By Manvi Pant
Lockdown 2020 has dealt a blow to almost all industries, more so arts and entertainment. Amidst all this, two women from the Indian film industry – actor and poet Taranjit Kaur and producer Chhitra Subramaniam – joined hands and took upon themselves the social responsibility to source and distribute sanitary pads to economically disadvantaged women.
They called themselves Pad Squad.
Ever since their campaign was launched in June this year, Pad Squad has distributed close to 5 lakh pads. The movement is supported by 59 Pad Squadders all over India operating in 25 cities, including Mumbai, Pune, Bangalore, Chennai, Kolkata, Kalimpong and more.
With the support of grassroot NGOs, it has reached diverse communities – from slums in Mumbai, sex workers and orphanages in Kolkata, specially abled girls in Bengaluru, to affected indigenous artists in Rajasthan, and tribals in Palghar.
In the wake of the pandemic, when the government imposed a nationwide lockdown on March 25, it did not initially include sanitary napkins in the list of essential items exempted from production and distribution restrictions.
Though menstrual products were later added to the essential-items list, the production of sanitary napkins had gone into a significant halt by then, with partially operational factories and high absenteeism. In a situation where even higher income households struggled to find a way to meet the shortage, the severity felt in semi-urban and rural areas was appalling.
“Women and their menstrual hygiene needs were totally ignored with rations taking priority for economically marginalised homes,” says Taranjit, who has worked in Oscar-winning film Raju, Rajat Kapoor’s critically acclaimed Ankhon Dekhi, and BAFTA-nominated Mouth of Hell. She is also a spoken-word poet who writes on women’s issues; her poem I’m Not a Virgin garnered millions of views on social media.
“Since most of us are involved in relief work, we sensed the gravity of this situation and started Pad Squad, a pan-India movement committed to preserving the dignity and health of menstruating women and girls,” shares Taranjit.
“It was a need of the hour. Unfortunately, we live in a country where a headache gets far more attention than menstrual hygiene and health,” adds Chhitra, who has produced films such as Madhur Bhandarkar’s Corporate and Anurag Kashyap’s Return of Hanuman.
The duo’s brainchild turned into a revolution with other founding members Mayuri Joshi Dhavale, Gillian Pinto, Niiya, Monica Raheja, Surya Balakrishnan, Devashish Makhija and Shillpi A Singh joining in.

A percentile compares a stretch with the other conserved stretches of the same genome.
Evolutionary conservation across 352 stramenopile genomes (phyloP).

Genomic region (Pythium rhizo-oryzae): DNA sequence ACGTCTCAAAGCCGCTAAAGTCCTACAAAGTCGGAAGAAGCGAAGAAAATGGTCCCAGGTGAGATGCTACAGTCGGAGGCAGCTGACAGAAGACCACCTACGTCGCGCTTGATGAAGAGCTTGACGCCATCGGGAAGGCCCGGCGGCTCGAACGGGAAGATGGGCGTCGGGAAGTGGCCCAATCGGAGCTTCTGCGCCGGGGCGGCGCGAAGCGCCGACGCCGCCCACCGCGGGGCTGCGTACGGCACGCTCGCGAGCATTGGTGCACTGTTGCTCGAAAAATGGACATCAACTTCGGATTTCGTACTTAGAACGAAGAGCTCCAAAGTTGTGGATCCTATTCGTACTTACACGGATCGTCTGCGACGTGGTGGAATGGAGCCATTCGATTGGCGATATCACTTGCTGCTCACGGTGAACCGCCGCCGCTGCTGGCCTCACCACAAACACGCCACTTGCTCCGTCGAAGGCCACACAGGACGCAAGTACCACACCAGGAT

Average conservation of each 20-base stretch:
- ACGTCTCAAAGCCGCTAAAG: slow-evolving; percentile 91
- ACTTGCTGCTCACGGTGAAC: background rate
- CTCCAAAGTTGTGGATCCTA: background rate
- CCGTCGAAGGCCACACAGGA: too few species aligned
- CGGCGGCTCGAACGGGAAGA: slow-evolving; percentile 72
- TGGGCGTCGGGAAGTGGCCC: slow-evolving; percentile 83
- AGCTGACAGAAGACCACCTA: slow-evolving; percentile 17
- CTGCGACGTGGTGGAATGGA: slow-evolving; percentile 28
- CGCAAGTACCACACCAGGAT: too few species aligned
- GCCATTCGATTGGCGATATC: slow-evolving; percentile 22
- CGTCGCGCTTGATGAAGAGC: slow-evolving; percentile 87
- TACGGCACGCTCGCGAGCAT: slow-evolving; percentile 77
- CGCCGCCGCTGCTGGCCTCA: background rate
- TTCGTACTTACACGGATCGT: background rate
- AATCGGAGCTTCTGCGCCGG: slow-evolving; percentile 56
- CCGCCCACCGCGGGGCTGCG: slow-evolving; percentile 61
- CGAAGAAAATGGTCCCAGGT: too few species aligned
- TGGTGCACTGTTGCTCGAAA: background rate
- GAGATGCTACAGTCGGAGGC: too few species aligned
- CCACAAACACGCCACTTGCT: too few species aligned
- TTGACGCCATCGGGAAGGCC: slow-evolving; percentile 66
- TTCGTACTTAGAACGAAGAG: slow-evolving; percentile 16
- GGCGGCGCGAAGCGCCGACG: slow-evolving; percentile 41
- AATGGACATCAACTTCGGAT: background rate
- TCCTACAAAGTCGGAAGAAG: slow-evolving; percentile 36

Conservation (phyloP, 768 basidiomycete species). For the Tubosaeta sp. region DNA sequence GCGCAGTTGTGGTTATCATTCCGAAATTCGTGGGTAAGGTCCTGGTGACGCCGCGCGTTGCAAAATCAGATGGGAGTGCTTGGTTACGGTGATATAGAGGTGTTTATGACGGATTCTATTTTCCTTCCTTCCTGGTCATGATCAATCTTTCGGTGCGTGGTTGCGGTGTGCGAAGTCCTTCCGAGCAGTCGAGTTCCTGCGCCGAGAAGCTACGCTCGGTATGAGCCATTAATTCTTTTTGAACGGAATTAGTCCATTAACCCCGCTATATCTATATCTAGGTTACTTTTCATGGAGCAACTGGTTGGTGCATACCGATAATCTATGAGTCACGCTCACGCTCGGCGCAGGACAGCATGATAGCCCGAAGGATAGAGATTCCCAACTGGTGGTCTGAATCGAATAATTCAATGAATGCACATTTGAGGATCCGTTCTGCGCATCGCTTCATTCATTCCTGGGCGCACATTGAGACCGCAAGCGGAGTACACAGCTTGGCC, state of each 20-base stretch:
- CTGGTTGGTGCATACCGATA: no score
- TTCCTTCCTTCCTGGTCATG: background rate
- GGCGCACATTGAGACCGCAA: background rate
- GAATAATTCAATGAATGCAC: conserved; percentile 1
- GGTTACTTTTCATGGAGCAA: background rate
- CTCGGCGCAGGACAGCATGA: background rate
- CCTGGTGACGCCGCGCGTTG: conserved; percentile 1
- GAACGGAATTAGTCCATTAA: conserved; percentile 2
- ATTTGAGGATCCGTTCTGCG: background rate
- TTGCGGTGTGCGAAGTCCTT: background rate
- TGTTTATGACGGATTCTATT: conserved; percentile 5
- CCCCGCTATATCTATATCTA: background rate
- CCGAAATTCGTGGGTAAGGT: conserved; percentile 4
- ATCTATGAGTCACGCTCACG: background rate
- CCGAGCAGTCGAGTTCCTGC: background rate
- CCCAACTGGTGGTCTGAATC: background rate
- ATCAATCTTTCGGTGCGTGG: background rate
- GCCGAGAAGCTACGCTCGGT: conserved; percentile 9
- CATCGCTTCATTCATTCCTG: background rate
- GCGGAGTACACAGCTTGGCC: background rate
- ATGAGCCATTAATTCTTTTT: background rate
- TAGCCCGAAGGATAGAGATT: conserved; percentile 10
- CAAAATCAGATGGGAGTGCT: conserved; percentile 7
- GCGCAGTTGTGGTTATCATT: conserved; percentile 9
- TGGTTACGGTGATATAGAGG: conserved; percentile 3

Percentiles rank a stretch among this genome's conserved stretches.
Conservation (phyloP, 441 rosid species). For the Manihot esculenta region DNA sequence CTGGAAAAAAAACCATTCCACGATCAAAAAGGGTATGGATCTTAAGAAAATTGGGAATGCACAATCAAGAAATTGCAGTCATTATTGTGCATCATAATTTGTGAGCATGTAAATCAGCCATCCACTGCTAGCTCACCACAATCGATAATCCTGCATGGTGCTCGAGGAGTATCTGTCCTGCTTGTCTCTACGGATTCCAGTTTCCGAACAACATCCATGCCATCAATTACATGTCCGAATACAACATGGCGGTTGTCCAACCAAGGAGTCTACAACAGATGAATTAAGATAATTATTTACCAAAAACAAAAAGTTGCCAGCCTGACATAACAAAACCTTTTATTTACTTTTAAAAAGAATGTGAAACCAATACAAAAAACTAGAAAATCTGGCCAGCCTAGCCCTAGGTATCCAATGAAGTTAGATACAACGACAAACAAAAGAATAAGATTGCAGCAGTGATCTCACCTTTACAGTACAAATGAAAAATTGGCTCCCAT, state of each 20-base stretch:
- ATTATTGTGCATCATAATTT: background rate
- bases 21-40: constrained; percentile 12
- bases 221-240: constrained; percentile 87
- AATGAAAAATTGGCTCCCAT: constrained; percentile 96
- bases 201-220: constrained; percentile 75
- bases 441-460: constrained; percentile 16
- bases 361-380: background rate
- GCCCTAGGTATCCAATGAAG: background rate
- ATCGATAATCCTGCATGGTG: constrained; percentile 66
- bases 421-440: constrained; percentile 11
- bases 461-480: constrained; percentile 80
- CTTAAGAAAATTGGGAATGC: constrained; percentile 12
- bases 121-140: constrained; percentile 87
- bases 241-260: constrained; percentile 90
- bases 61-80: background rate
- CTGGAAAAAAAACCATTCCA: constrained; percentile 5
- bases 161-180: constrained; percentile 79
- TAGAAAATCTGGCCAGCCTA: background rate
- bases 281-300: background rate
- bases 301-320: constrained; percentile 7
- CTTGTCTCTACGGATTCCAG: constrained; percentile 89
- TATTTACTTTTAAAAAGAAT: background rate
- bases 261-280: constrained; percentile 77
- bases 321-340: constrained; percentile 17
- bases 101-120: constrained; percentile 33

“Pad Squad started to fulfill the immediate needs of women who had lost their livelihood and had no means of buying sanitary pads during the lockdown. We sensed the requirement and put up a social-media post requesting people to send us sanitary pads and within three days our house was full of them! We made a visit to nearby bastis (slum clusters) and distributed pads there. The aim was clear – women bleed every month so their menstrual needs must be fulfilled,” they affirm.
However, given the real threat of coronavirus, the Pad Squadders had to ensure their own personal safety too. “The challenges were more internal than external for me, personally,” avers Chhitra.
“But then the calling was so strong that I let go off the fear, and once that happened it became normal and easy. However, the Pad Squadders’ safety has been paramount for us since the inception. It’s incredible to see their passion to ensure that women get their pads on time. But we never force them to go into the communities and crowded places. They can also deliver pads to ground volunteers,” she says.
Pad Squad has collaborated with NGOs like Sukhibhava, which offer free menstrual health consultations to women. “We have been sharing NGO helpline numbers where women and young girls can call for any kind of consultation on gynaecological problems,” she says.
The voluntary initiative comes in the wake of growing awareness about the environmental fallout of regular commercial pads, which create mountains of plastic waste not to mention endangering waste collectors who handle them. They are also too expensive for most Indian women.
We asked team Pad Squad if they have considered any sustainable options to donate. “It’s true that the environment is being polluted by millions of tons of menstrual waste,” nods Taranjit.
“To ensure we don’t add to it, we used biodegradable pads initially, and now we have collaborated with NGOs like Stone Soup to give reusable pads. They have already been distributed to major cities like Mumbai, Kolkata and Bengaluru, and we intend to cover other cities as well. A cloth pad can not only last for up to five years, but also saves a woman from the health hazards of disposable pads,” says Taranjit.
Chhitra adds, “We also distributed menstrual cups but there are many cultural contexts and sensitivities regarding the use of menstrual cups in India. Some education in this matter is still required.”
Pad Squad hopes to reach more cities and towns, spread awareness around menstrual health, and to remove the taboos associated with periods now that the Pad Squadders have created an unwavering trust within communities.
First published in eShe’s November 2020 issue
Syndicated to Money Control